If you wish to witness, firsthand, the grim future of store-front retailing, just walk about 9 blocks from Broadway from the 57th street all the way to 48th Street, while you start counting the retail stores you see open for business. The total number of open stores is exactly one — a small little place where people go to purchase drones.
We kid you not, on an entire nine block stretch of what is supposed to be the world’s most famous bustling avenue, just south from the ever-crowded Time Warner Center & a planned Nordstrom store, is a wasteland which once was a shopping hub. Of course, you will still find your cafes, restaurants, banks, theatres, discount stores and fast-food joints and then you see many empty spaces, advertising retail opportunities.
What’s really happening?
It’s not just 57thto 48thStreet, the same story for the rest of Manhattan. Retail companies, landlords and real estate developers may tell you not to worry, for this is just a phase of transition, which will correct itself soon. But, that isn’t the truth. Brick-and-mortar retail stores are shrinking at such an alarming rate that it would need a mammoth change right now if we wish to revive them. Even the most profitable of the global chains are feeling victimized, with The New York Times reporting that H&M had $4.3 billion worth of unsold merchandise.
Who do we blame for this? Online shopping. Think of it, we all shop online now and isn’t it so much easier to buy a smartphone or clothes or a light bulb online and have it delivered to your doorstep? Not to mention, it saves us a lot of time and fuel, avoiding slow-moving lines and people gazing while waiting.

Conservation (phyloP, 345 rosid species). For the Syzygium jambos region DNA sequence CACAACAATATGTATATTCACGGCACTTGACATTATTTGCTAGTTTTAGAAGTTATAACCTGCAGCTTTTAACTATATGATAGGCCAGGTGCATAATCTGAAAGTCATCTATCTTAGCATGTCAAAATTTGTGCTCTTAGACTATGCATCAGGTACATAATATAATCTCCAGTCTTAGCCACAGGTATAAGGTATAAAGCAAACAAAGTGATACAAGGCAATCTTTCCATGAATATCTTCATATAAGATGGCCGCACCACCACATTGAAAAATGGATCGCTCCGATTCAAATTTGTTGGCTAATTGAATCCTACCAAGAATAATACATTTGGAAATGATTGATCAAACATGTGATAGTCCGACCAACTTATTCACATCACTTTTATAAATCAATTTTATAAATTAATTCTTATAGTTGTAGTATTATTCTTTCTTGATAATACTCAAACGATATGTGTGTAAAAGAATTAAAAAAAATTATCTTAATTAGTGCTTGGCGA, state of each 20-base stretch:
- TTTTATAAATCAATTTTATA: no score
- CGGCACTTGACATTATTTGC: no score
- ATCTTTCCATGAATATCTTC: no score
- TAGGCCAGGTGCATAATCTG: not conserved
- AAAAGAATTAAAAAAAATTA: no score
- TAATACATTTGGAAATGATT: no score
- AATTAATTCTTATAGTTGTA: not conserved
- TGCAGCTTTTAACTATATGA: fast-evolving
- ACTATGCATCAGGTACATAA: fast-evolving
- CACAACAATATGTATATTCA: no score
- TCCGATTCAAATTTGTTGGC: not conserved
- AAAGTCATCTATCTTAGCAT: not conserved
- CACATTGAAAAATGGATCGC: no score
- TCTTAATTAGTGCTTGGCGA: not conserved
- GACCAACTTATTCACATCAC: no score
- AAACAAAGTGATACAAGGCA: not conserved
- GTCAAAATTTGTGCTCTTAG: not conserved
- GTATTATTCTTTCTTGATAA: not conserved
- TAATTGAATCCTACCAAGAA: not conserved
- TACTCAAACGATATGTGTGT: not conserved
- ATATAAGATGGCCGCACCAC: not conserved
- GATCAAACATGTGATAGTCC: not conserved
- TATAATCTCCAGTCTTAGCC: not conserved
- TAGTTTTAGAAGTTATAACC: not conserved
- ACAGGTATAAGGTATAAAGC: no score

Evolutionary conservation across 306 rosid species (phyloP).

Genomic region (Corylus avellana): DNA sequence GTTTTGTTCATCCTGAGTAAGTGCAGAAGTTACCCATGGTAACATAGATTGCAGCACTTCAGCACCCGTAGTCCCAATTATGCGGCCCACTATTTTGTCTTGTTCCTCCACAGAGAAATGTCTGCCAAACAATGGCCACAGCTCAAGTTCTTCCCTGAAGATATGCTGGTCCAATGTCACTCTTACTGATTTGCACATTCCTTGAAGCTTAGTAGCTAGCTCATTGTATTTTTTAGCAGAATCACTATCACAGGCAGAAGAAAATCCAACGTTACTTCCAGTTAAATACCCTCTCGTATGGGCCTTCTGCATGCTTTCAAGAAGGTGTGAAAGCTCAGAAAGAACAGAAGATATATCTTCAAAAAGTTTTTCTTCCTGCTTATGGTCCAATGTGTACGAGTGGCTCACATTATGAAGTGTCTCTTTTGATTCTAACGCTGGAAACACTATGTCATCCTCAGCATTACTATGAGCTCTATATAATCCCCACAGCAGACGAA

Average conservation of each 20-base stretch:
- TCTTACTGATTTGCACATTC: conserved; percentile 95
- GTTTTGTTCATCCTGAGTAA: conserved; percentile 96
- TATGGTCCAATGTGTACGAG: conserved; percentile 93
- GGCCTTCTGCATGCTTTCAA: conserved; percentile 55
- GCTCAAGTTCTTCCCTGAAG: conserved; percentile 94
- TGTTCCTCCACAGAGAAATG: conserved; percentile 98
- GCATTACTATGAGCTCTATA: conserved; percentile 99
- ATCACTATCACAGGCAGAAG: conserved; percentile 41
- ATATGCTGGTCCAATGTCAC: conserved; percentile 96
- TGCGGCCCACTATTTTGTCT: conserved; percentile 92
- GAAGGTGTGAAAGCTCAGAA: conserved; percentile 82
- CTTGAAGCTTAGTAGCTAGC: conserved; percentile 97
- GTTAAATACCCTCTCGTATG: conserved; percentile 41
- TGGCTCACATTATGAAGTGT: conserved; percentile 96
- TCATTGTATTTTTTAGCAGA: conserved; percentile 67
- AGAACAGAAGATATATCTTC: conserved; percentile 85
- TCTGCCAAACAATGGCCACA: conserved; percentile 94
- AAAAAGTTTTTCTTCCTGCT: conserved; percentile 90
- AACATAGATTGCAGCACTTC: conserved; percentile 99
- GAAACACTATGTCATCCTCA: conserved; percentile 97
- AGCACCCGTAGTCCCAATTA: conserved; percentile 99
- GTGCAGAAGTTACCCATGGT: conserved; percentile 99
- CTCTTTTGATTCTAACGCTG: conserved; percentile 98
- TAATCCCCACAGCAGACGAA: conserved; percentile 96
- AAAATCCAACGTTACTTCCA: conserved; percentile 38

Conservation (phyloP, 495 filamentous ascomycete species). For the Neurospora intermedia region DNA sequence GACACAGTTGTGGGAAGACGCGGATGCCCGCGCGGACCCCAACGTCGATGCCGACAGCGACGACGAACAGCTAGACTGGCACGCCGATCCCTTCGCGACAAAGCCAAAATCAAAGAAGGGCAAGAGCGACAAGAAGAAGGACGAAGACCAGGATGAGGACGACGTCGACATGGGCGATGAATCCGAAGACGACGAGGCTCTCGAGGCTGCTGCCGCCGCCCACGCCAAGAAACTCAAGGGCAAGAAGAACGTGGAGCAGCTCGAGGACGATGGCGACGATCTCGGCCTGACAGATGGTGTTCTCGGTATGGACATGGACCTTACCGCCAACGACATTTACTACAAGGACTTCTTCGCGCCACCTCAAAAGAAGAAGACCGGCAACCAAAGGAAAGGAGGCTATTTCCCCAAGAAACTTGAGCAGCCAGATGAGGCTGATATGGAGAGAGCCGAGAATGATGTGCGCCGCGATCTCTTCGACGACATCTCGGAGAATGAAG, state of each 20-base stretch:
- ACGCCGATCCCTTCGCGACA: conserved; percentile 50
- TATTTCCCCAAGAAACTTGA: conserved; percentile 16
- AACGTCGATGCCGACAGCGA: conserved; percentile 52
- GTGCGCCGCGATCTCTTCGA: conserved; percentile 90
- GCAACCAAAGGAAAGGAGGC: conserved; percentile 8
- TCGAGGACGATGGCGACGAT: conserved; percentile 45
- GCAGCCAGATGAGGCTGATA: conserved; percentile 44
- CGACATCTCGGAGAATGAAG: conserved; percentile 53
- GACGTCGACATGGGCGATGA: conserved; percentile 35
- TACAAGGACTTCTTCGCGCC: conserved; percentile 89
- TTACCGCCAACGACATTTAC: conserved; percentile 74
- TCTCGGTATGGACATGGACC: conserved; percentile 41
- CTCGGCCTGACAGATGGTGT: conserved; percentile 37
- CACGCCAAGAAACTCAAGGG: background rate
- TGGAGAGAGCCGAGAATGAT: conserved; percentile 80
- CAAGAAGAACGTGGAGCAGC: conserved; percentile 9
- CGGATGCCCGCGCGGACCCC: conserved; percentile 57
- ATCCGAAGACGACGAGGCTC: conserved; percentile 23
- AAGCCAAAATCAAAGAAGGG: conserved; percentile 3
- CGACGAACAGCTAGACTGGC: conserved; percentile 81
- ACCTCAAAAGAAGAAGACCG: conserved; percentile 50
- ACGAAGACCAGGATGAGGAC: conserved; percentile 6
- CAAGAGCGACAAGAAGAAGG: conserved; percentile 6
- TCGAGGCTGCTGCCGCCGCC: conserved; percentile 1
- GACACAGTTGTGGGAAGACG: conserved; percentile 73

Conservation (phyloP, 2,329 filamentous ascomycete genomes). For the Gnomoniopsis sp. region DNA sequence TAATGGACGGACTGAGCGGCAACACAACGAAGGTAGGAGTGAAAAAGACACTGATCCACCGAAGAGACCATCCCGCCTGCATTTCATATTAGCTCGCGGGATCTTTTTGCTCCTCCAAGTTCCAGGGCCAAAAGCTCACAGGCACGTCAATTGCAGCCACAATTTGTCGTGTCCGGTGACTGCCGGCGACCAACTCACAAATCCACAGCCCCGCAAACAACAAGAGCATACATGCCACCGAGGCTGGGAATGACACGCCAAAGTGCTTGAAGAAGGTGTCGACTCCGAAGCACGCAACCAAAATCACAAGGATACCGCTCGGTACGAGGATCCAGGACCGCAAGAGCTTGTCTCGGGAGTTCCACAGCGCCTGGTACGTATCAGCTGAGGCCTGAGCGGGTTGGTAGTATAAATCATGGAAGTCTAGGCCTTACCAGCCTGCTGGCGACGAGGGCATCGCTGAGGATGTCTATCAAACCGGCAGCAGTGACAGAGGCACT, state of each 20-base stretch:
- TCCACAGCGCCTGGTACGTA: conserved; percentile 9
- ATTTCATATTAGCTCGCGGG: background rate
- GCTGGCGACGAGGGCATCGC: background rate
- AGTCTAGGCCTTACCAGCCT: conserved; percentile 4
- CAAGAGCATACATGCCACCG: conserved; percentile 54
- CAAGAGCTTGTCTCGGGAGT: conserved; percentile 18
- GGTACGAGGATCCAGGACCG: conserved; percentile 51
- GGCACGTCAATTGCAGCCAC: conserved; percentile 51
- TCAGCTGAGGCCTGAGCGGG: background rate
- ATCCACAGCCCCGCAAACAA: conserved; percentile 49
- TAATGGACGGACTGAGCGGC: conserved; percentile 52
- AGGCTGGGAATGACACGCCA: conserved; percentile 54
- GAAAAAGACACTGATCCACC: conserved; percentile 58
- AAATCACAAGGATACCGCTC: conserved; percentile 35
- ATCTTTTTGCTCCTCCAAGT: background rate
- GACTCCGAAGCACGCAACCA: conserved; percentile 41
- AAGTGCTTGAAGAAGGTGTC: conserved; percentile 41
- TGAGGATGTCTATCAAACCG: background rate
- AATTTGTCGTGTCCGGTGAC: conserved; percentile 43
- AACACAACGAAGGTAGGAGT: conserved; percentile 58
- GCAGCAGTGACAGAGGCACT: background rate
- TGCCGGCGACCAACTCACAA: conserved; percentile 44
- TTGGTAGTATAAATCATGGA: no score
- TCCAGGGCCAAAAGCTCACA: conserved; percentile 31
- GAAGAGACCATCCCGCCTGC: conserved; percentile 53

The Rise of Empty Spaces
Online stores like Amazon make it so much easier to shop for and even return goods that don’t live up to the customer’s expectations. We could go on and on about the pleasures of online shopping. And still, it’s a little weird to imagine that one of the great pleasures of having storefronts – window shopping- may cease to exist altogether. Can you think of all the iconic and much-loved movies which involve window shopping? At this fast-progressing rate, we are looking at a very dark future for one of our favorite pastimes.
Amazon and similar online-buying services account for 9.1% of all of USA’s retail sales — starting from just 5.1% at the end of 2011, says US Census Bureau. If this growing trend is any indication, we don’t need to doubt that the numbers will rise further. And yet, real estate developers seem to be adding to the growing number of empty stores by putting up huge areas of retail sites along popular streets and areas. A load of hotels, new office towers and apartment buildings are opening up prime retail spaces for renting.
The truth remains that very few retailers and renters can actually afford $250 per sq. ft. for rent annually — and still there are landlords who ask for $400 a sq. ft., all the way to $2,000 for a sq. ft. in prime areas like Times Square and Fifth Avenue. Bill de Basio, the Mayor of New York would like to fine these landlords who keep these kinds of prime retail spaces unoccupied, that is only until they chance upon someone who is willing to pay these sky-high rates.
The great ‘Vacancy Crisis’
New York’s crisis can be attributed to the same factors which have wiped out chain stores and malls all across the United States: the rise and rise of online shopping, shoppers’ changing tastes and takeovers which have burdened the poor retailers with too much debt. Most people do not see any evil in the closure of a few small or big retail stores. They didn’t shop at Payless Shoes, BCBG, J Crew, Banana Republic, Kmart, Macy’s, Toys R Us, JC Penney, anyways, so a few thousands of their stores, which have closed down, do not matter much.
The millennials, as we are informed have no love lost for sportswear, housewares, appliances or bookstores anymore, their place is being taken up by hipster coffee places, spas, eateries and gyms. The new fad in shopping being ‘experiential retail’ – a rather ambiguous name which could mean anything from virtual mirrors to holographic shopping assistants.
The retail ghost town is avoidable and the dark storefronts can be brought back to life, but this would require the city to relax their zoning rules. Also, the waste of prime acres of retail spaces must be strongly discouraged, so that retailers; small, medium or large can occupy these stores and sell their wares and services. Else, the whole city would look like the Broadway in the ’50s — only salad bars and pitch-dark windows.